Harmonica Shah & Howard Glazer – Ain’t Gonna Worry About Tomorrow


SKU: Electro-Fi 3460 Categories: ,


The package was postmarked Detroit, Michigan when it arrived at the Toronto townhouse that served as Electro-Fi Records world headquarters back in early 2002. Gary Collver and I had launched the label 5 years earlier, and had enjoyed some modest success with our releases on Chicago’s Little Mack Simmons and Johnny Laws. Things had been bumped up a notch with our signing of Blues Legends Snooky Pryor and Mel Brown, along with rising star West Coast Harp Ace Mark Hummel. From today’s perspective at least, CD sales were brisk, and most days of the week, an assortment of demo and audition discs arrived in the mail from a wide variety of aspiring and established practitioners of Blues music in all it’s forms.
This particular package contained the rough mixes of a new album from Detroit Blues duo Harmonica Shah and guitarist Howard Glazer. I was aware of Shah and Howard from their previous “Deep Detroit” release. Their deep down and raw take on the Blues was right up my alley. Phone calls were made, a deal was struck, a final mix of the album was done by Alec Fraser with Howard and “Tell It To Your Landlord” was released on Electro-Fi early in 2003. Shah and Howard’s unique and spontaneous brand of Blues was well received and lead to Australian, U.S., European and Canadian festival appearances. While continuing to perform live together, Shah and Howard chose to pursue separate, successful recording careers. Howard recorded with Honeyboy Edwards and Emanuel Young. He’s been nominated for 4 Downbeat Critic’s Choice Awards: Best Blues artist (2), Rising Star and Best Blues Guitarist. Harmonica Shah has been nominated twice for Living Blues Awards in the category of Most Outstanding Musician (Harmonica). Shah has recorded with Willie “Big Eyes” Smith, Mel Brown and Jack de Keyzer.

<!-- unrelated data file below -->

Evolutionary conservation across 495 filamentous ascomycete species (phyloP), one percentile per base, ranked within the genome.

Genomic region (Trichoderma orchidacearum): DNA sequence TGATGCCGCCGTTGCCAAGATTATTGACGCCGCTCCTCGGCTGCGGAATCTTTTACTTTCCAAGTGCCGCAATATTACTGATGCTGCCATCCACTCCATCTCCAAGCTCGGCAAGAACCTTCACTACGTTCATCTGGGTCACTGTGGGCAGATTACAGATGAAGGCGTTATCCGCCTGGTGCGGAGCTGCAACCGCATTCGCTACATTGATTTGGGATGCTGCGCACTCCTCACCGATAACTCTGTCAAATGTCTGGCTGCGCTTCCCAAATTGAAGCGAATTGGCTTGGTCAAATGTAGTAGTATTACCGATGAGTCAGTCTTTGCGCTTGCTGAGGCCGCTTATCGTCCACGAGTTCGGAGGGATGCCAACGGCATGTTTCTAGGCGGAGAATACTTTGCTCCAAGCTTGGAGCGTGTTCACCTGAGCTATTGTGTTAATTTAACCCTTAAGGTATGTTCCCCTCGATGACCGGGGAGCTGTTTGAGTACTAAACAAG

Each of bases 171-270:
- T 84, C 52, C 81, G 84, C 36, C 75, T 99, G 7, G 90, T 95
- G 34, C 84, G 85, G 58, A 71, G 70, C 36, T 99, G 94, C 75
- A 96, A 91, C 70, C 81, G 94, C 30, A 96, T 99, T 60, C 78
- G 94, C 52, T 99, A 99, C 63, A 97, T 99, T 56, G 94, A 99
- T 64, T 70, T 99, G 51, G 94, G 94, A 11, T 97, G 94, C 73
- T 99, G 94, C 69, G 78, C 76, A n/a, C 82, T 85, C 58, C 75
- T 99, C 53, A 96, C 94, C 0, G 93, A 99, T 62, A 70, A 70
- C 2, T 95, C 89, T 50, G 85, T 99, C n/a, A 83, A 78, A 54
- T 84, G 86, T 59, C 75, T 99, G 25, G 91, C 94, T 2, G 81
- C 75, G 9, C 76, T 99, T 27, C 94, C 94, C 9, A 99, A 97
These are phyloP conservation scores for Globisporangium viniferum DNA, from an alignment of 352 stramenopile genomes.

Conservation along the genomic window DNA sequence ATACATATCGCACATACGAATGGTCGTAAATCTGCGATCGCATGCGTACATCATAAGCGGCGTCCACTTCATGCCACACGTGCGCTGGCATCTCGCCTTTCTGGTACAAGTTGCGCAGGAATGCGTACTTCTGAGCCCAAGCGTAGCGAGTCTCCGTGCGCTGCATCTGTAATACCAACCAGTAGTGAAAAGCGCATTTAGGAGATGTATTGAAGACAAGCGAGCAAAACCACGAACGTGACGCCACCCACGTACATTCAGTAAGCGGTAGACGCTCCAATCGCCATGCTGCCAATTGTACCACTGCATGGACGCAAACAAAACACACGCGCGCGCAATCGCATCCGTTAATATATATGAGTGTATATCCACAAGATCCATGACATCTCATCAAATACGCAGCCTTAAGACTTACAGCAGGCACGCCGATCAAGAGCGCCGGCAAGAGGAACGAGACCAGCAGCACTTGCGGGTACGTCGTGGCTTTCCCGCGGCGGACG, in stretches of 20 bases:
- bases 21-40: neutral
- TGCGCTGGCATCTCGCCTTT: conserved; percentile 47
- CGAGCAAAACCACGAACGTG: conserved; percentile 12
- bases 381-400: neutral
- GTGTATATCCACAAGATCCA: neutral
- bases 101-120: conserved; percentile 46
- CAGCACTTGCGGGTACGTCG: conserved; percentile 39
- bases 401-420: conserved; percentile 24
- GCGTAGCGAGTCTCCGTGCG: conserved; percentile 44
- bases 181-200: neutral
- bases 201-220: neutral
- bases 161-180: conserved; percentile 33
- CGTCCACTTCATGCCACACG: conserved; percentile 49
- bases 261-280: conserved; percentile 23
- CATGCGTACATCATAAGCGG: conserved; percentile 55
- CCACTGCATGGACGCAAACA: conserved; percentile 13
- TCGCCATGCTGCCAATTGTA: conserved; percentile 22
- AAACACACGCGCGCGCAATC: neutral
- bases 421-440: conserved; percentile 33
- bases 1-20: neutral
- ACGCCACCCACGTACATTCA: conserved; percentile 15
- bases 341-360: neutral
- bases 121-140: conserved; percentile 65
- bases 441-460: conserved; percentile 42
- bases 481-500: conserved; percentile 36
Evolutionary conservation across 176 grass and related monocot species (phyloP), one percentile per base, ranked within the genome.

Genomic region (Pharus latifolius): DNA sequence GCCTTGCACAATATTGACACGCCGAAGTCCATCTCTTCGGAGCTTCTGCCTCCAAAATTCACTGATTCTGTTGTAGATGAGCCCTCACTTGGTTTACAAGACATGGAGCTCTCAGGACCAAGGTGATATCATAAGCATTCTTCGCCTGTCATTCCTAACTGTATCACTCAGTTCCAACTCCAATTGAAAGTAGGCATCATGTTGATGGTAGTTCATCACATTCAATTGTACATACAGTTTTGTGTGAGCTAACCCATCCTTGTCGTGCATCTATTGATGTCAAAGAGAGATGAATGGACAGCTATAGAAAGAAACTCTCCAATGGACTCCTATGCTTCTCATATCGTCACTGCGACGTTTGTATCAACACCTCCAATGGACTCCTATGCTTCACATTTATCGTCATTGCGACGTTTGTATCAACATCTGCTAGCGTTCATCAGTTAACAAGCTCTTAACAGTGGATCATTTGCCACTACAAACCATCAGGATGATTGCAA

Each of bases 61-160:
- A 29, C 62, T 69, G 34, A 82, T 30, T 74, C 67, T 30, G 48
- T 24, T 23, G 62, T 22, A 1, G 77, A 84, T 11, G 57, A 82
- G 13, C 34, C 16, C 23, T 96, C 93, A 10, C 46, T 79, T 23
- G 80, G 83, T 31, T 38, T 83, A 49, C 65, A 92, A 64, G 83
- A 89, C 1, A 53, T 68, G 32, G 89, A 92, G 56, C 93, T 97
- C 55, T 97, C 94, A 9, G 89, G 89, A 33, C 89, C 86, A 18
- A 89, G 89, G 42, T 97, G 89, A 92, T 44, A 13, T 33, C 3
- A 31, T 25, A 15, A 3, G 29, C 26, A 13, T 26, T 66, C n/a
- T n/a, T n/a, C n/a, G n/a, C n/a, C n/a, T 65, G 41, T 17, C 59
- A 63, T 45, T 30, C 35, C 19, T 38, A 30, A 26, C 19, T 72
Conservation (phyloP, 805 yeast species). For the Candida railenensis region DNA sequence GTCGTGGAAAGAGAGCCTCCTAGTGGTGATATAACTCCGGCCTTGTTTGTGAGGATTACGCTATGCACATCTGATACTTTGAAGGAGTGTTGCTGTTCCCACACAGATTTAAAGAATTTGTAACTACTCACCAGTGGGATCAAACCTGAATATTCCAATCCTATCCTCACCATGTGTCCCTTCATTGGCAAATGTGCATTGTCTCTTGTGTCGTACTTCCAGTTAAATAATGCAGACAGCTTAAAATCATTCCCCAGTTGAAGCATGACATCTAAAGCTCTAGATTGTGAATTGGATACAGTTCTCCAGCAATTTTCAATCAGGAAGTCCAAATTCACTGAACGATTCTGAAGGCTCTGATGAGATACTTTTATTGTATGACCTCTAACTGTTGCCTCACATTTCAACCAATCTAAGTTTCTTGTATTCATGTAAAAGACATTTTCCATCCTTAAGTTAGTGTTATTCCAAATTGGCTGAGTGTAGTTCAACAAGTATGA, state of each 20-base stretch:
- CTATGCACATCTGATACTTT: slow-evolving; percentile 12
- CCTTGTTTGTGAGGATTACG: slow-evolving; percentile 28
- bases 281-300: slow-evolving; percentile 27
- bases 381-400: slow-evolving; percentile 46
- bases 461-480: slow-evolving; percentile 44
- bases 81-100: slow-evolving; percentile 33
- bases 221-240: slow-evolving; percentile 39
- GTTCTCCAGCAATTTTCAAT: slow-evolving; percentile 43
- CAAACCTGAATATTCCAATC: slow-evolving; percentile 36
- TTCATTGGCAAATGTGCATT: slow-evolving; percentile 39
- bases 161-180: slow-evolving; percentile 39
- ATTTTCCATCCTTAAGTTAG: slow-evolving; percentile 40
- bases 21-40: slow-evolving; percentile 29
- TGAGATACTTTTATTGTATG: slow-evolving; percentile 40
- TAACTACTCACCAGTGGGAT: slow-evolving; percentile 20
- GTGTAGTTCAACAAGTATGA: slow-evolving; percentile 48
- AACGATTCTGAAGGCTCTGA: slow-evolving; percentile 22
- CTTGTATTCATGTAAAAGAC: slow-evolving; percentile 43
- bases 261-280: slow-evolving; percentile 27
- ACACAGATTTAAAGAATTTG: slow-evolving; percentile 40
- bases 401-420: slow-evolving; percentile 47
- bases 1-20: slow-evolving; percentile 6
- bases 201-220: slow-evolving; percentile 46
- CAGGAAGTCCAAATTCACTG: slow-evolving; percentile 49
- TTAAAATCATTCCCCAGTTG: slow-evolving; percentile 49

One fine day last year, talk turned to the idea of Shah and Howard recording together again (at last!) in Detroit. With the kind support of studio wizard Joe Giese, and a tight core group of outstanding Motor City Blues musicians including Skeeto Valdez, this album “Ain’t Gonna Worry About Tomorrow” was cut in the pre-pandemic days of January 20, 21, 2020. The 13 tracks showcase the many talents of both Shah and Howard and the unique signature blues sound they create together. This recording reunion was a long time coming. To my ears it’s been well worth the wait. Hope you enjoy it!

Andrew Galloway

Track Listing:
1. Reallity Blues (I'm Too Old To Be Your Man) – 3:14   2. My Bottle Is My Bank Account – 4:16   3. Pretty Girl, Pretty Girl – 4:22   4. When My Wife Comes Home – 4.34   5. Dirty Bastard Blues – 4:39   6. Somebody Loan Me A Dime – 7:06   7. (I Just Wanna Be) Your Floormat – 4:41   8. Please Respect Me – 6:48   9. She Penetrates My Mind – 6:00   10. Who's Been Talking? – 3:42   11. So Many Roads – 6:02   12. First Train South – 2:41   13. Ain't Gonna Worry About Tomorrow – 6:25

Harmonica Shah (vocals, harmonica) , Howard Glazer (lead guitar) , Mike Blaszkiewicz (guitar) , Steve Glazer (bass) , Ben Moore (bass on 4) , Skeeto Valdez (drums)